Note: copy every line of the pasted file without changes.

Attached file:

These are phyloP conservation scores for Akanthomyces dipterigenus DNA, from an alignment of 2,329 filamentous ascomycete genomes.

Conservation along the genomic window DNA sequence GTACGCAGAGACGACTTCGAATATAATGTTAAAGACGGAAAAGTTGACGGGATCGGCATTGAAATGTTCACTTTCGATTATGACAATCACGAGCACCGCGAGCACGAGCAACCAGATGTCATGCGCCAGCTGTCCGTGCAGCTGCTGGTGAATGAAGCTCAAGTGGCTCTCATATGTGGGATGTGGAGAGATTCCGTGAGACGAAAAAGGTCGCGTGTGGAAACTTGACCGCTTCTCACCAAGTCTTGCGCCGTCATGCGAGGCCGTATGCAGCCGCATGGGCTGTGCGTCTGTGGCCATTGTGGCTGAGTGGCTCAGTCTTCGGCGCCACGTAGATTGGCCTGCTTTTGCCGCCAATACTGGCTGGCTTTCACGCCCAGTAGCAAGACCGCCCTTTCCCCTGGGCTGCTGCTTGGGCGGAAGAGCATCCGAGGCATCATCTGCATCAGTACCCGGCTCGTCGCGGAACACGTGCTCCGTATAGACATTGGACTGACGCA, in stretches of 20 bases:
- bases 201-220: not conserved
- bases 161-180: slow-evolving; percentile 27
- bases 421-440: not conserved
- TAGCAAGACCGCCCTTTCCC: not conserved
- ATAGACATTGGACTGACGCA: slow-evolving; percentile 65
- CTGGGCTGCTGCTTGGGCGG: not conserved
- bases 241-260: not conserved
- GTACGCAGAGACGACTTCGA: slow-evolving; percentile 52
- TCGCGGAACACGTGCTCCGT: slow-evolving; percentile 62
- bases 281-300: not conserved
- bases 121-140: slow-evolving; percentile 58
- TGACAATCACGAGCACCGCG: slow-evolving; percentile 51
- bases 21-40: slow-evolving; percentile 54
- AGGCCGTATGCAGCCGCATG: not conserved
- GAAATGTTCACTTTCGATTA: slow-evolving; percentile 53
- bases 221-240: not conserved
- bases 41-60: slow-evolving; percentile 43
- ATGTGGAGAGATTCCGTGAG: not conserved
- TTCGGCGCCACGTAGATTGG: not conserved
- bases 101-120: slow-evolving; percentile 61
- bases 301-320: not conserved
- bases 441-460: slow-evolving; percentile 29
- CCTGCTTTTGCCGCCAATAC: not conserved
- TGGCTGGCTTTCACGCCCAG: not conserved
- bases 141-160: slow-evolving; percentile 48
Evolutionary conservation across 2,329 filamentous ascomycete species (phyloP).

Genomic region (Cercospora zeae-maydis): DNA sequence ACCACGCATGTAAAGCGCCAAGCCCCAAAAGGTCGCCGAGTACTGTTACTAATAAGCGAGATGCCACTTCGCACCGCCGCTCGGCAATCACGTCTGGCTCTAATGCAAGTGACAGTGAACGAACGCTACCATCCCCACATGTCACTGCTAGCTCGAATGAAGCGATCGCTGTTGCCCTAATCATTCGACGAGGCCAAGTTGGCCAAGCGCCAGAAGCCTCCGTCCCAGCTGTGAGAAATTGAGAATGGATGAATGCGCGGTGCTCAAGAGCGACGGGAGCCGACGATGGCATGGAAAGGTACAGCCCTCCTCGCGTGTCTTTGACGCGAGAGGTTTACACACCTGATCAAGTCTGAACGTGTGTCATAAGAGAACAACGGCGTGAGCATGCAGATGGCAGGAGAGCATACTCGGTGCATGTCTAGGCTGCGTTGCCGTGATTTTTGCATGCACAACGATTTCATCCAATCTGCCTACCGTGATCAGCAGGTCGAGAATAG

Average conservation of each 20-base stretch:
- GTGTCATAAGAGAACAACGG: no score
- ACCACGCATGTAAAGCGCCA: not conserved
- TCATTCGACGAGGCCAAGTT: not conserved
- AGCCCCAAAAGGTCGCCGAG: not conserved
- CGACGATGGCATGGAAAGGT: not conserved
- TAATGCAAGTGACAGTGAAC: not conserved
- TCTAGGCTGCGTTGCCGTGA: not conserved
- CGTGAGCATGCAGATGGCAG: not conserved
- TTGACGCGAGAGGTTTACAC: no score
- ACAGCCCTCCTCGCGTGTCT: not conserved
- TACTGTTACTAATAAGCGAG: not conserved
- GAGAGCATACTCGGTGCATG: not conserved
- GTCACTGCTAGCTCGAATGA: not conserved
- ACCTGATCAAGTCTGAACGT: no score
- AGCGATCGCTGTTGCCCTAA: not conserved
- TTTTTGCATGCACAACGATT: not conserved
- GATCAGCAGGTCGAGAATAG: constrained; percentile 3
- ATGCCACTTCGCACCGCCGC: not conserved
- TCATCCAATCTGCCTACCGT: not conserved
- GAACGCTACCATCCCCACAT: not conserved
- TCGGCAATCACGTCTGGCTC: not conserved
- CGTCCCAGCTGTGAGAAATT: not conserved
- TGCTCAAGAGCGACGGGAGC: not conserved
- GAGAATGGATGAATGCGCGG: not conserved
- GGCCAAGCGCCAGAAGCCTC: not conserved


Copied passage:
These are phyloP conservation scores for Akanthomyces dipterigenus DNA, from an alignment of 2,329 filamentous ascomycete genomes.

Conservation along the genomic window DNA sequence GTACGCAGAGACGACTTCGAATATAATGTTAAAGACGGAAAAGTTGACGGGATCGGCATTGAAATGTTCACTTTCGATTATGACAATCACGAGCACCGCGAGCACGAGCAACCAGATGTCATGCGCCAGCTGTCCGTGCAGCTGCTGGTGAATGAAGCTCAAGTGGCTCTCATATGTGGGATGTGGAGAGATTCCGTGAGACGAAAAAGGTCGCGTGTGGAAACTTGACCGCTTCTCACCAAGTCTTGCGCCGTCATGCGAGGCCGTATGCAGCCGCATGGGCTGTGCGTCTGTGGCCATTGTGGCTGAGTGGCTCAGTCTTCGGCGCCACGTAGATTGGCCTGCTTTTGCCGCCAATACTGGCTGGCTTTCACGCCCAGTAGCAAGACCGCCCTTTCCCCTGGGCTGCTGCTTGGGCGGAAGAGCATCCGAGGCATCATCTGCATCAGTACCCGGCTCGTCGCGGAACACGTGCTCCGTATAGACATTGGACTGACGCA, in stretches of 20 bases:
- bases 201-220: not conserved
- bases 161-180: slow-evolving; percentile 27
- bases 421-440: not conserved
- TAGCAAGACCGCCCTTTCCC: not conserved
- ATAGACATTGGACTGACGCA: slow-evolving; percentile 65
- CTGGGCTGCTGCTTGGGCGG: not conserved
- bases 241-260: not conserved
- GTACGCAGAGACGACTTCGA: slow-evolving; percentile 52
- TCGCGGAACACGTGCTCCGT: slow-evolving; percentile 62
- bases 281-300: not conserved
- bases 121-140: slow-evolving; percentile 58
- TGACAATCACGAGCACCGCG: slow-evolving; percentile 51
- bases 21-40: slow-evolving; percentile 54
- AGGCCGTATGCAGCCGCATG: not conserved
- GAAATGTTCACTTTCGATTA: slow-evolving; percentile 53
- bases 221-240: not conserved
- bases 41-60: slow-evolving; percentile 43
- ATGTGGAGAGATTCCGTGAG: not conserved
- TTCGGCGCCACGTAGATTGG: not conserved
- bases 101-120: slow-evolving; percentile 61
- bases 301-320: not conserved
- bases 441-460: slow-evolving; percentile 29
- CCTGCTTTTGCCGCCAATAC: not conserved
- TGGCTGGCTTTCACGCCCAG: not conserved
- bases 141-160: slow-evolving; percentile 48
Evolutionary conservation across 2,329 filamentous ascomycete species (phyloP).

Genomic region (Cercospora zeae-maydis): DNA sequence ACCACGCATGTAAAGCGCCAAGCCCCAAAAGGTCGCCGAGTACTGTTACTAATAAGCGAGATGCCACTTCGCACCGCCGCTCGGCAATCACGTCTGGCTCTAATGCAAGTGACAGTGAACGAACGCTACCATCCCCACATGTCACTGCTAGCTCGAATGAAGCGATCGCTGTTGCCCTAATCATTCGACGAGGCCAAGTTGGCCAAGCGCCAGAAGCCTCCGTCCCAGCTGTGAGAAATTGAGAATGGATGAATGCGCGGTGCTCAAGAGCGACGGGAGCCGACGATGGCATGGAAAGGTACAGCCCTCCTCGCGTGTCTTTGACGCGAGAGGTTTACACACCTGATCAAGTCTGAACGTGTGTCATAAGAGAACAACGGCGTGAGCATGCAGATGGCAGGAGAGCATACTCGGTGCATGTCTAGGCTGCGTTGCCGTGATTTTTGCATGCACAACGATTTCATCCAATCTGCCTACCGTGATCAGCAGGTCGAGAATAG

Average conservation of each 20-base stretch:
- GTGTCATAAGAGAACAACGG: no score
- ACCACGCATGTAAAGCGCCA: not conserved
- TCATTCGACGAGGCCAAGTT: not conserved
- AGCCCCAAAAGGTCGCCGAG: not conserved
- CGACGATGGCATGGAAAGGT: not conserved
- TAATGCAAGTGACAGTGAAC: not conserved
- TCTAGGCTGCGTTGCCGTGA: not conserved
- CGTGAGCATGCAGATGGCAG: not conserved
- TTGACGCGAGAGGTTTACAC: no score
- ACAGCCCTCCTCGCGTGTCT: not conserved
- TACTGTTACTAATAAGCGAG: not conserved
- GAGAGCATACTCGGTGCATG: not conserved
- GTCACTGCTAGCTCGAATGA: not conserved
- ACCTGATCAAGTCTGAACGT: no score
- AGCGATCGCTGTTGCCCTAA: not conserved
- TTTTTGCATGCACAACGATT: not conserved
- GATCAGCAGGTCGAGAATAG: constrained; percentile 3
- ATGCCACTTCGCACCGCCGC: not conserved
- TCATCCAATCTGCCTACCGT: not conserved
- GAACGCTACCATCCCCACAT: not conserved
- TCGGCAATCACGTCTGGCTC: not conserved
- CGTCCCAGCTGTGAGAAATT: not conserved
- TGCTCAAGAGCGACGGGAGC: not conserved
- GAGAATGGATGAATGCGCGG: not conserved
- GGCCAAGCGCCAGAAGCCTC: not conserved